One of the things that I beleive we m-f tg people have is strength. Both physically and mentally. Physically, from an unfortunate biology – still take the good with the bad. And, mentally, from what we have to deal with every day. Tg people are amongst the most denigrated and marginalised members of society. We have lost friends and loved ones. We have moved forward and been true to ourselves. We have overcome insurmountable odds. Between 20-25% of us attempt suicide. Those most represented in these stats are those of us who, sadly, don’t have the support of their family.

    Being a woman is hard sometimes, being tg too. We live in a horrible patriarchy sometimes. I hide inside my liberal bubble of friends and loved ones quite happily. I spend time doing things I like, with people I like. I play music, I play dungeons and dragons, I enjoy the company of a lovely private club. Oh, and I fight bigots when I come across them. The most effective weapon is education I have found, and to educate it is important to be honest. I may not have a biological families support, but I do have friends who love and appreciate me. I have had a good education and have enjoyed working as a medical scientist.

    Oh. And I have the strength to stand up for myself and others. As do you.

  10. The hard right are always going to be spiteful and hateful. They can’t help themselves, they fell on their heads as children, and can’t accept their human like the rest of us.

    Being human with all our flaws, ruff points, and our fubar inclinations.

    Well written Ms Ellis, and good luck with your campaign.

    • Dale,
      This government would have us believe they are building a stairway to heaven for us all.
      I do hope your comment was just a poor attempt at humour for, if you were untouched by reading this honest article, I can only conclude that the generalisation “Adam” made is true in your case…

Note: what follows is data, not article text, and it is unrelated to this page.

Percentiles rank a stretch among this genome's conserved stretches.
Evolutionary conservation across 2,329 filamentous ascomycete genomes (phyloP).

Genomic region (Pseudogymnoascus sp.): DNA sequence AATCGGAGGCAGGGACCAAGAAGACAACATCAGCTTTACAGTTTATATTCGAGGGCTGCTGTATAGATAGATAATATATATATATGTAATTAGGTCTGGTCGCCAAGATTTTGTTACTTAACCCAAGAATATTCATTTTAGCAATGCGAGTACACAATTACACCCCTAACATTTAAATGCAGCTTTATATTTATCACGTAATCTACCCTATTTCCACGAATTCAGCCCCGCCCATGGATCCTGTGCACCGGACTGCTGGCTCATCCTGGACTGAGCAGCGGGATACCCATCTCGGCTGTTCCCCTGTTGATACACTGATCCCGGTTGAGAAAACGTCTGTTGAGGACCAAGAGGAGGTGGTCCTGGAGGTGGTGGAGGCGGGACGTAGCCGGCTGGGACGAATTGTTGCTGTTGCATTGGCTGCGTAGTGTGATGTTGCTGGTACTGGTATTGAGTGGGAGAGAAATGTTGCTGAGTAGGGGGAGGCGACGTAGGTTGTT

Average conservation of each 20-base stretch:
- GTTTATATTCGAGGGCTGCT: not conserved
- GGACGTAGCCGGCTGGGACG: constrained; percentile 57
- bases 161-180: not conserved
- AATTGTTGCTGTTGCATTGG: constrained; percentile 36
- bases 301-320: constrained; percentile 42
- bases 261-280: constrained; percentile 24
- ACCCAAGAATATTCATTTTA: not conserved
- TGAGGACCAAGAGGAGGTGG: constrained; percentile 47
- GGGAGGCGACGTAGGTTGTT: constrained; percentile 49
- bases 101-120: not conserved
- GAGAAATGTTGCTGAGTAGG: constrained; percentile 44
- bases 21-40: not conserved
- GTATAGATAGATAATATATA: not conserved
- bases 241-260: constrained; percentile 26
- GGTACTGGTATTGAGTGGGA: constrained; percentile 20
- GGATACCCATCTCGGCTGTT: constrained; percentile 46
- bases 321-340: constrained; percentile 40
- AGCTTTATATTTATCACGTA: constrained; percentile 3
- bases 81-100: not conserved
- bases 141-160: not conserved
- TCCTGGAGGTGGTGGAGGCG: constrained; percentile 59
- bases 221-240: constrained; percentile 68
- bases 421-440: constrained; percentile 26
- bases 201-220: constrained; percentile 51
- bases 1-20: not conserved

“The hard right are always going to be spiteful and hateful. They can’t help themselves, they fell on their heads as children, and can’t accept their(sic…they’re) human like the rest of us.”

    • I’m sorry Dale. Are we not being ‘good women’ and keeping our mouths shut as expected? Are you so deeply offended that some of us express an honest opinion?

    • Yeah, because a piece of tarseal will eliminate all the threats of violence, actual violence, and discrimination a transgender person faces.

      Oh wait…

  11. Come on all you down-thumbers. Write some of the same stuff you did on Slater’s article, come on I dare you too.
    Oh, not so brave now, eh?

    • Or anything they said in all Slater’s many marriage equality posts…the kind of comments that will guarantee their admittance through the pearly gates….not.

      It is demoralising & sickening how vile some people are – I can understand & have empathy for those who have suffered terrible abuse growing up & saying & doing awful things, but when these abominable comments come from a spoiled, arrogant, uneducated cretin born with a silver spoon in his mouth – who reckons he has the right to pass judgment just because he feels his world view his superior, I get angry.

      There is just no excuse. He has no excuse. He should know better.

  12. I have no idea how this blog came to be on my android phone, but I
    like the themes involved, even though I live in the USA and have no idea who the characters are or the conflict between them. But bravo to the statements and observation about sexism. Margo Allen

  13. I live with Chelle, she showed me this. I have never read anything that tells this story better. Thank you and kia kaha, you are not alone. Jenny